Given to puffing thin black cigars and speaking her mind, Eunice Shriver could be daunting. But as the fifth of nine children in the legendary Kennedy brood, Eunice was no more demanding of others than she was of herself. “If you don’t have an idea that materializes and changes a person’s life, then what have you got?” Shriver said in a 2006 interview. “You have talk.” The guiding idea in Shriver’s life was to open doors—athletic, medical, social—for people who, like her older sister Rosemary, struggled with a mental disability. To that end, in 1968 she launched the Special Olympics. There were 1,000 competitors; today, 3 million hopefuls from more than 180 countries vie to compete.
On August 11 Shriver, who in recent years had a series of strokes, died at age 88. During her final days at Cape Cod Hospital in Hyannis, Mass., she was surrounded by her husband of 56 years, former Vice Presidential candidate Sargent Shriver, 93, their five children, among them California First Lady Maria Shriver, 53, and all 19 grandkids. “Throughout her extraordinary life she touched the lives of millions, and for Eunice that was never enough,” her brother Sen. Ted Kennedy said in a statement. “… We will miss her deeply.”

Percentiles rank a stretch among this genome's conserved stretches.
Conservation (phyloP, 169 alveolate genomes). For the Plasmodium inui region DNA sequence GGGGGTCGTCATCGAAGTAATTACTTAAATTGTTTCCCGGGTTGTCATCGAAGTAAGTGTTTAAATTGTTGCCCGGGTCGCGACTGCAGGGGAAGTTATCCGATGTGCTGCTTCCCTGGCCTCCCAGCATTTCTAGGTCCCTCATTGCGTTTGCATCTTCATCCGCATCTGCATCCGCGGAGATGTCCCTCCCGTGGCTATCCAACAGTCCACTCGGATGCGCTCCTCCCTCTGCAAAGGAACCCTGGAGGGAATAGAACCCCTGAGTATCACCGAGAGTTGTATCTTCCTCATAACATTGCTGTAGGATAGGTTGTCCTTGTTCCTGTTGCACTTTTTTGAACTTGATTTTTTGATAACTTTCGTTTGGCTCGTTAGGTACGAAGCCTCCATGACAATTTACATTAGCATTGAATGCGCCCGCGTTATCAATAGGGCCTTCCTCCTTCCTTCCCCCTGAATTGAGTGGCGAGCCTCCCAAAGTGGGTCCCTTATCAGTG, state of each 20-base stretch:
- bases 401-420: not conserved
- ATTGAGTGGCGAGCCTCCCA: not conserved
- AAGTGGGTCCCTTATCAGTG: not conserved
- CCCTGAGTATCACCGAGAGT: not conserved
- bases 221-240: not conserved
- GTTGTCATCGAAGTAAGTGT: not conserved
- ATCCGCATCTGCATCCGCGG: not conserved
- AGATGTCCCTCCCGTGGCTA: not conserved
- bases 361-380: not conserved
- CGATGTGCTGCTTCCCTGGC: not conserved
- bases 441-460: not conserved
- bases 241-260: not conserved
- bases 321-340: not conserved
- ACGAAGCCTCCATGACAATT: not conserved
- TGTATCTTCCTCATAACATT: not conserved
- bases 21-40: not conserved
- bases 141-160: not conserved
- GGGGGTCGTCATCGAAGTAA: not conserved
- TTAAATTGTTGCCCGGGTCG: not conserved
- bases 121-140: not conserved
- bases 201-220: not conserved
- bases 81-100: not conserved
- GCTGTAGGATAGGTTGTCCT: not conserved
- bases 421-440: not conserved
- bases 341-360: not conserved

Though awarded the Presidential Medal of Freedom—the nation’s highest civilian honor—in 1984 for her work on behalf of the mentally disabled, Shriver considered her greatest achievement to be raising her kids, all of them devoted to public service. With pride she once told the Baltimore Sun, “I think they’re wonderful in every way.”